Pinterest Stumbleupon Whatsapp
Ads by Google

Hey MUO Readers have I got a sweet suite of free tools for you network admins and regular end users. Being in the networking world for so long I have loads of tools in my admin tool box (My USB Stick). But recently a fellow tech blogger Paul Bauer introduced me to a nifty program that has more than 175 applications and features.

Did I stutter?

There are so many applications in here that I can not even begin to list all of them here. It puts A LOT of tools at my fingertips in its < 25mb install The program is aptly named Net Tools 2008 and it was written by Mohammad Ahmadi Bidakhvidi.

I used to use separate tools to do my advanced port scanning, IP poking, Tracert’ing, Packet Sniffing and Bandwidth monitoring. Not anymore…

Net Tools 2008 just as it was described to me – The Swiss army tool for network administrators everywhere. The program has even been employed by the good old American government for hard drive forensics and tracking down the bad guys. Net Tools has been used by the bad guys to sniff out passwords, create bot-nets and hide pornography within everyday files. It is very versatile stuff and just like any tool it can be used for good or evil. Some people say hackers tool, some people say research tool and I call it what I need for my day job as a Network Administrator.

Net Tools  - Network Tool and System Utilities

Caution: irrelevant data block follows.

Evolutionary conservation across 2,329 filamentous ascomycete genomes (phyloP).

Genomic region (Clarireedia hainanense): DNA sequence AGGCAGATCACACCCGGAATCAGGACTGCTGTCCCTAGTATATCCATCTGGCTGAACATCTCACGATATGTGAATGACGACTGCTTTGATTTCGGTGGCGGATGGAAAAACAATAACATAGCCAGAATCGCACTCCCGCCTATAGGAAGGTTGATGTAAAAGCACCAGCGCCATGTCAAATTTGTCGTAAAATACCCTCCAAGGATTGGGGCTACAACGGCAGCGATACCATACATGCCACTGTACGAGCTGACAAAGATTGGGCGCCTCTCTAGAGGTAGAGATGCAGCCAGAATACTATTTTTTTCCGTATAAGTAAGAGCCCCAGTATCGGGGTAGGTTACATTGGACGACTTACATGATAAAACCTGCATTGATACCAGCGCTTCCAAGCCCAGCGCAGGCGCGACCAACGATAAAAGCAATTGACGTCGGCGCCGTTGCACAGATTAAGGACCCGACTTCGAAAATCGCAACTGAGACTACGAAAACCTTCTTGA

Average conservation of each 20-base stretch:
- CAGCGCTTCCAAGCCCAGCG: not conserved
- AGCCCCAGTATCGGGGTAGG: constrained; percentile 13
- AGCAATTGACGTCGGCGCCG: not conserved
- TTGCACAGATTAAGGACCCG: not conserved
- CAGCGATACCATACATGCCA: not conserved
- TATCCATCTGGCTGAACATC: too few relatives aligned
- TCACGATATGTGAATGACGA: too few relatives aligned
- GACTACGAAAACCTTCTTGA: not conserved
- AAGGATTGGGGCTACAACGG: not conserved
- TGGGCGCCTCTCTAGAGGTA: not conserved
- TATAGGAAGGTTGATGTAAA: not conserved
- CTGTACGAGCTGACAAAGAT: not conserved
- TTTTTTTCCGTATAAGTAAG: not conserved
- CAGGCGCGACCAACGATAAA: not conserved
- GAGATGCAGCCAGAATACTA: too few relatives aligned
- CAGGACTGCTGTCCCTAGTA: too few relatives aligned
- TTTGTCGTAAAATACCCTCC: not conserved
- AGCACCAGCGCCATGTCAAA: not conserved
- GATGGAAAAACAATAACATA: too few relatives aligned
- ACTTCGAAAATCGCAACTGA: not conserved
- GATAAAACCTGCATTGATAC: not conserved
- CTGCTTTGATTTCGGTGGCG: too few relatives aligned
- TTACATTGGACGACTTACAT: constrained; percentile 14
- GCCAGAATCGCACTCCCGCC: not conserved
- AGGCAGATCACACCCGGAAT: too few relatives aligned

Most things in this world are worth what you pay for them but this free application puts almost every tool at your fingertips from a single interface. What you have here is a comprehensive set of network monitoring, packet sniffing and host availability tools. Sure you could go and find a different application for every job but why should you when Net Tools seems to have captured all of the best tools and put them into one easy to use package.

Ads by Google
nt2.png

Some of the things we have been using net tools for:

    1. We use the IP address scanner to find live systems on our networks. Need to find a rogue machine not on your DHCP?

    2. Can’t find it but you know its MAC address? Use the Internet MAC Address Scanner to find it!

    3. We can then use the port scanner to see what ports are open on that machine to get a better idea what kind of a machine it is.

    4. FTP Client for quick file transfers.

    5. Use Web Mirror to copy an entire website to your hard drive.

    6. File Encryption with a handful of different tools.

    7. Monitor system up status with Monitor Host IP.

    8. If you think there is something strange going on in the background of your machine fire up Bandwidth Monitor to see how much traffic is coming and going.

    9. Or fire up their start-up process monitor to see what is happening on Windows start-up.

    10. Need to rename a whole bunch of log files use the Mass file renamed.

For the full list check out their homepage here or their direct download here.

What network tools do you use? What do you keep in your USB Admin’s Toolkit ? Let us know in the comments!

  1. dayos
    September 4, 2009 at 7:21 pm

    thanks guy..
    i like your article, oa may be i will copas it to my blog..may i ?